Make Your Own Ice Age Shadow Puppet!

In this activity, you can make your own shadow puppet, inspired by the animals we find at La Brea Tar Pits!

la brea tar pits shadow puppet workshop kids art craft program


In this activity, you can make your own shadow puppet, inspired by the animals we find at La Brea Tar Pits! 


  • For Puppets:
    • Black cardstock (or any cardstock if you already have it - including empty cereal boxes!)
    • White-colored pencil or crayon (if using black cardstock)
    • Pencil or marker
    • 3/16" dowels (or use chopsticks, or cut off the sharp ends of BBQ skewers, or just sticks!)
    • 1/8" brads (or string/yarn with the ends knotted on either end)
    • 1/8" hole punch (or poke a smaller hole and use string or yarn to join)
    • Tape
    • Scissors
  • For Stage:
    • For tabletop setup:
      • Cardboard or foam core (also try using a cardboard box)
      • White butcher paper or parchment paper (or use 8.5" x 11" paper to make a small screen)
      • Table Lamp
    • For a larger setup:
      • White sheet or shower curtain liner
      • Something to drape curtain over (try a curtain rod in a doorway!)
      • Standing lamp


1. Make a pattern. 

Puppets can have joints or not. If you make a jointed puppet, consider where the joints will need to go for the most effective illustration of your movement. Joints on limbs should overlap the body of the puppet. 

  • Options for making a pattern: 
    • Create your own by sketching a character directly onto cardstock and cutting out the parts. Assemble with brads and dowels. 
    • Print an image, cut it out, and trace it onto cardstock, creating limbs and moving parts if you wish. Assemble with brads and dowels.
    • Print our "Cali" saber-toothed cat puppet pattern, trace it onto cardstock (if available), cut it out and assemble with brads and dowels. 
2. Cut Out & Assemble!

Punch holes where the limbs/moving parts should attach and insert brads. Tape dowels to sections of the puppet you want to control. Hint: some limbs work well on their own using the tabletop to create movement. For this cat puppet we put one dowel on the head, and one on the hindquarters. The front limbs crouched nicely on the table without any dowels. Place the puppet flat against your screen and control the limbs using a twisting motion. 

5 squares with image of how to assemble shadow puppet pieces
Sketch & images courtesy of Emily Franz
3. Make some scenery elements. 

Cut out shapes from cardstock or cardboard, or use some existing items such as artificial plants. Experiment with objects you have laying around! Lots of things at home can make interesting shadows to set your Ice Age scene!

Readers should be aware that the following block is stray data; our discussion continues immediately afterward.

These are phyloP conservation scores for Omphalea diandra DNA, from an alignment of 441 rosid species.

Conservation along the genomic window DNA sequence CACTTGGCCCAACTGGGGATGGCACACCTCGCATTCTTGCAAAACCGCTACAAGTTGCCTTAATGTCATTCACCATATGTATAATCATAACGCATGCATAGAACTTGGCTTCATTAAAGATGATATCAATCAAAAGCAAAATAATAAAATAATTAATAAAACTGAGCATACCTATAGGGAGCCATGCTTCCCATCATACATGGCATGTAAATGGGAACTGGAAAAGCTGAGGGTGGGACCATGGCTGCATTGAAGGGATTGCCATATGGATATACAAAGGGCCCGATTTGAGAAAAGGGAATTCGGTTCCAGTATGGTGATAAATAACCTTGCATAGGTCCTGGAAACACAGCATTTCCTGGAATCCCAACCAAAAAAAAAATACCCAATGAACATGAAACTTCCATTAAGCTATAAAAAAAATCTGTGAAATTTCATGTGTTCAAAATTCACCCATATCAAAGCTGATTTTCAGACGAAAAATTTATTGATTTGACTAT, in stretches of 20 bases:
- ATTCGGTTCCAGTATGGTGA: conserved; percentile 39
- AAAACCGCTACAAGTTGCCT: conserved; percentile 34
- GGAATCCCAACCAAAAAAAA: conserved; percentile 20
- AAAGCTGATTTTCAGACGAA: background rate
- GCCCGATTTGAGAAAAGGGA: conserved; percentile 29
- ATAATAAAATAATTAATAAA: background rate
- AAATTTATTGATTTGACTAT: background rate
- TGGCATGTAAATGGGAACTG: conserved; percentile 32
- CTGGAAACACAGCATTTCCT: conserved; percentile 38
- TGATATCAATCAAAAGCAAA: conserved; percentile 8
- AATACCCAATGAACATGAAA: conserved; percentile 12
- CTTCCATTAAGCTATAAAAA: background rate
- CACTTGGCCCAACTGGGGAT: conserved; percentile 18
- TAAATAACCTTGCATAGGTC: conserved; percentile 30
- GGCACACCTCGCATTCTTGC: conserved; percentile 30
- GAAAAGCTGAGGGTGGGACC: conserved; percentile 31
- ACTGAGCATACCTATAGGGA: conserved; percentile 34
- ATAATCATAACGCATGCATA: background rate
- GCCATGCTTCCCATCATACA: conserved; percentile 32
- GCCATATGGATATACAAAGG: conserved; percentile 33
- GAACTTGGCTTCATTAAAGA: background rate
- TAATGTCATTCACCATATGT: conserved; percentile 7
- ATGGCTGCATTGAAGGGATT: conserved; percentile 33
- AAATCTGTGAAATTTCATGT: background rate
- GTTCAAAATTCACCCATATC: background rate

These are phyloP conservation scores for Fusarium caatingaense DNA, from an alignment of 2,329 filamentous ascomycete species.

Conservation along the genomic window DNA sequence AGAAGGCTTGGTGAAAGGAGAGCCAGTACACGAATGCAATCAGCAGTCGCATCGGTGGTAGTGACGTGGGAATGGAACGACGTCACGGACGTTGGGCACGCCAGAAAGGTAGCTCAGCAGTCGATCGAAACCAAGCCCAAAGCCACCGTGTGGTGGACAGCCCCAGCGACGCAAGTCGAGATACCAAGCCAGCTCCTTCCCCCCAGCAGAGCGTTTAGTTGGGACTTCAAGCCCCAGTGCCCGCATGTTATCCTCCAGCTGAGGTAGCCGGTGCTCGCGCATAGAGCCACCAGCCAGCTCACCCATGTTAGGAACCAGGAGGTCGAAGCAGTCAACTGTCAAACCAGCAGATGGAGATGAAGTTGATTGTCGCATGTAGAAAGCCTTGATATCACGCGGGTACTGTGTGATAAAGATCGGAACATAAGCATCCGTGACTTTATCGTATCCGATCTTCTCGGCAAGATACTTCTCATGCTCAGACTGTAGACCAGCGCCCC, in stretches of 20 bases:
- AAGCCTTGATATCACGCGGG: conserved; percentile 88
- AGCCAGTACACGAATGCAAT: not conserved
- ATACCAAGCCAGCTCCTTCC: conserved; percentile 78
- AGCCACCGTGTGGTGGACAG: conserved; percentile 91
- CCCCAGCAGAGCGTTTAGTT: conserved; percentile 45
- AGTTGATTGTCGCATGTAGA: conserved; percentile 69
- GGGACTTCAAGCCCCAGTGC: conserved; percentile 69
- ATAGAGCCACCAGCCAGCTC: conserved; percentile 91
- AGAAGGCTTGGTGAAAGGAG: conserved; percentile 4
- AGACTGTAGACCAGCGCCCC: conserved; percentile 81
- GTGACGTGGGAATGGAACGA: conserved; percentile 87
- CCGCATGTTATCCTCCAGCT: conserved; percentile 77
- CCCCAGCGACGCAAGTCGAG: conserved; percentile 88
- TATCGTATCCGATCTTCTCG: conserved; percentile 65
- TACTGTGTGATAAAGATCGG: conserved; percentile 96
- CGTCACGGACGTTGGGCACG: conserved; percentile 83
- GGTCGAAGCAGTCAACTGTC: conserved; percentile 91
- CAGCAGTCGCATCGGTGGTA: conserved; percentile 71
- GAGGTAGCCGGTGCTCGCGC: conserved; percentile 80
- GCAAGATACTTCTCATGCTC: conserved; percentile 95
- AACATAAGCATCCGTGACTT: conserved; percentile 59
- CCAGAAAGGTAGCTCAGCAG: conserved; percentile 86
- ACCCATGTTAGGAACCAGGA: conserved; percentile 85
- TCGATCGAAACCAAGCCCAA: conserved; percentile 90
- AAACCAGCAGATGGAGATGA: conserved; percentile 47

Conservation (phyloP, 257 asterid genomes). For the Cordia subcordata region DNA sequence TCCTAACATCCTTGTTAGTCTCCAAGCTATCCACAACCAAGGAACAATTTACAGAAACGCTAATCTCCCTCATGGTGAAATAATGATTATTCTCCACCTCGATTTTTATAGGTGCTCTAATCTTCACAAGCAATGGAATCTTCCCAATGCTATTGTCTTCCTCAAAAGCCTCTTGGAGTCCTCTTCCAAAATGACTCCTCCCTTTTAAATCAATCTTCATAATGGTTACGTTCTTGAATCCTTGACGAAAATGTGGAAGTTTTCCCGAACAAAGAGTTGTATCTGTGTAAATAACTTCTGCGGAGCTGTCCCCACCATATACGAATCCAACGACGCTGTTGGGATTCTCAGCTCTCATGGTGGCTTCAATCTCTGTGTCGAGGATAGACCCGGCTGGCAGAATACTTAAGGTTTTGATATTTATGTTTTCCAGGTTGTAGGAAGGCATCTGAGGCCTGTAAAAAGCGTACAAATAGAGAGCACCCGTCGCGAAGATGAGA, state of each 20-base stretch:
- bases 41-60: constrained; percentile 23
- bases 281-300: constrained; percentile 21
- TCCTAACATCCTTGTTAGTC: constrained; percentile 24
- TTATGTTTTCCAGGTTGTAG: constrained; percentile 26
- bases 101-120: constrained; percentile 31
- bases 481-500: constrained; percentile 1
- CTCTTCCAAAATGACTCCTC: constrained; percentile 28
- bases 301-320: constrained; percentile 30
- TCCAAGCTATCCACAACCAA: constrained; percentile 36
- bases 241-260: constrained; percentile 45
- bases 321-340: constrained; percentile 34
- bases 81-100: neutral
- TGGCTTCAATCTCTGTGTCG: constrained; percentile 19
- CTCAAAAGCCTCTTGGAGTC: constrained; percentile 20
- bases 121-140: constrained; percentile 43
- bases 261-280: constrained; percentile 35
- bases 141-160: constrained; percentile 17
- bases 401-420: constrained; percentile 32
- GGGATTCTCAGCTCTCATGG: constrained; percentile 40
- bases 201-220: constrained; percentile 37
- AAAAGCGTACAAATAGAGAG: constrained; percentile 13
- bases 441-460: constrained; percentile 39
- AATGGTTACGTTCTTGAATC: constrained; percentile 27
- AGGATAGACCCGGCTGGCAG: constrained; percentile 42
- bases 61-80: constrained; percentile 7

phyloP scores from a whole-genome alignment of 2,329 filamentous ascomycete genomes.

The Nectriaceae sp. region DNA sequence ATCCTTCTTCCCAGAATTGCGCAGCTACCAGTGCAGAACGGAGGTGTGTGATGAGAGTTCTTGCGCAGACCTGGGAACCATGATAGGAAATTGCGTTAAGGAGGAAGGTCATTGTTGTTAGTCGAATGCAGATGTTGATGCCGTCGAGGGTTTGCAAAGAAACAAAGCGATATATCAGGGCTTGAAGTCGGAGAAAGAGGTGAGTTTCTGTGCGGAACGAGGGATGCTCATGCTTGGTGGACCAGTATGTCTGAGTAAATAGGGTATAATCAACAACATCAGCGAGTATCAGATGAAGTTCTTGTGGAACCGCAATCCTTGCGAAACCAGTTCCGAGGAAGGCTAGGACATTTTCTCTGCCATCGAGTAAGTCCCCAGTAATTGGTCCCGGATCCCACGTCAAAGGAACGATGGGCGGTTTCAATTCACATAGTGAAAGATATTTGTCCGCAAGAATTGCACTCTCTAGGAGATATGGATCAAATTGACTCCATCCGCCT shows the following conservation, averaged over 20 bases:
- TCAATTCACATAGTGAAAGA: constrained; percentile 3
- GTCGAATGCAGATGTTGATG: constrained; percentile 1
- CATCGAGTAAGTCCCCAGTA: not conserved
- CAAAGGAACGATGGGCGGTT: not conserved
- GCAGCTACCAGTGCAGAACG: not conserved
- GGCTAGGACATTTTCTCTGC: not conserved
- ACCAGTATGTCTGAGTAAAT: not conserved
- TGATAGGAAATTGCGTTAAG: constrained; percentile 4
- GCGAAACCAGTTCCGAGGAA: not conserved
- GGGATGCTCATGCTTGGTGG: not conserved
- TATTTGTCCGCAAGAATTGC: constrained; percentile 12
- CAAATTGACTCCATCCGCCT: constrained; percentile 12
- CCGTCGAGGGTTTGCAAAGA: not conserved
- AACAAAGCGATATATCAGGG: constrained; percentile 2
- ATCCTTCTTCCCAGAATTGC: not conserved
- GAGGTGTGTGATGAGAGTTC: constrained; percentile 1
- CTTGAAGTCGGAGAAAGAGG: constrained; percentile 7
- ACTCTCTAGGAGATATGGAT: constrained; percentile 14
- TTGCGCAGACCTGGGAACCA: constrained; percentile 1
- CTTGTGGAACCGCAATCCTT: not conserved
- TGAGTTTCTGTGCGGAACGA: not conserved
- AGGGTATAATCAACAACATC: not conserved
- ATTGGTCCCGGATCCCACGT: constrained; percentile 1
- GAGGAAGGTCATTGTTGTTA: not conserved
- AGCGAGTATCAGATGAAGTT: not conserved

4. Make your shadow screen. 

For a tabletop setup, cut a rectangle out of the center of a large piece of cardboard or foam core (it should resemble a frame). Tape white butcher paper to one side of the frame, covering the entire opening. Cut two large triangles out of cardboard or foam core and glue or tape these to the back of your frame to make it stand up. Alternately, cut the bottom out of a shallow box (be sure to cut at least 1/2" inside the edges so the box will stand up!) and tape the paper over the opening. Position a table lamp behind and above the puppeteer. 

5. Set up your screen, light your lamp, and perform!

Write a script! Improvise movements! Explore how the shadows change the size and move through space. 

Side by side images of behind the screen of shadow theater and the resulting shadow figures on the right
Images courtesy of Emily Franz
Example Scene:
  • Characters: scientist, artist, fossils, and animal (example: saber-toothed cat!)
  • Scenery: fossil dig site (rocks, crates, and tar pit); fossil lab (shelves of fossils, skeletons, tools); Ice Age landscape (trees, plants, tar pits)
  • Story: Paleontologist excavates fossils from a tar pit. In the lab, scientists clean fossils, and technicians assemble bones. Artists work with scientists to create models of extinct creatures. That model is a creation that can come alive through puppetry!
  • Use facts and imagination to perform the movements of extinct animals (see below for fun fossil facts!)
  • Puppets can interact with each other and their environment. 
  • Think about how your animal might have moved and try to copy that in your shadow puppet movements. 

Saber-toothed Cat Facts:

Smilodon fatalis, or saber-toothed cat, is our California state fossil. Smildon is the second most common large mammal found at La Brea Tar Pits - excavators have uncovered more than 2,000 saber-toothed cats right here in Los Angeles! 

Observe the skeleton and take note of distinguishing features such as the long saber-teeth, a hinged jaw that can open wide, and a short tail. Saber-toothed cats were ambush predators who crouched and pounced. Can you make your shadow puppet crouch and pounce? 

Sabertoothed cat skeleton in profile

Draw your own saber-toothed cat or print and cut out the template.  What other puppets can you create


Saber-toothed cat shadow puppet template pieces including skull, body, and limbs.
Template courtesy of Emily Franz
Full-body template of saber-toothed cat shadow puppet
Template courtesy of Emily Franz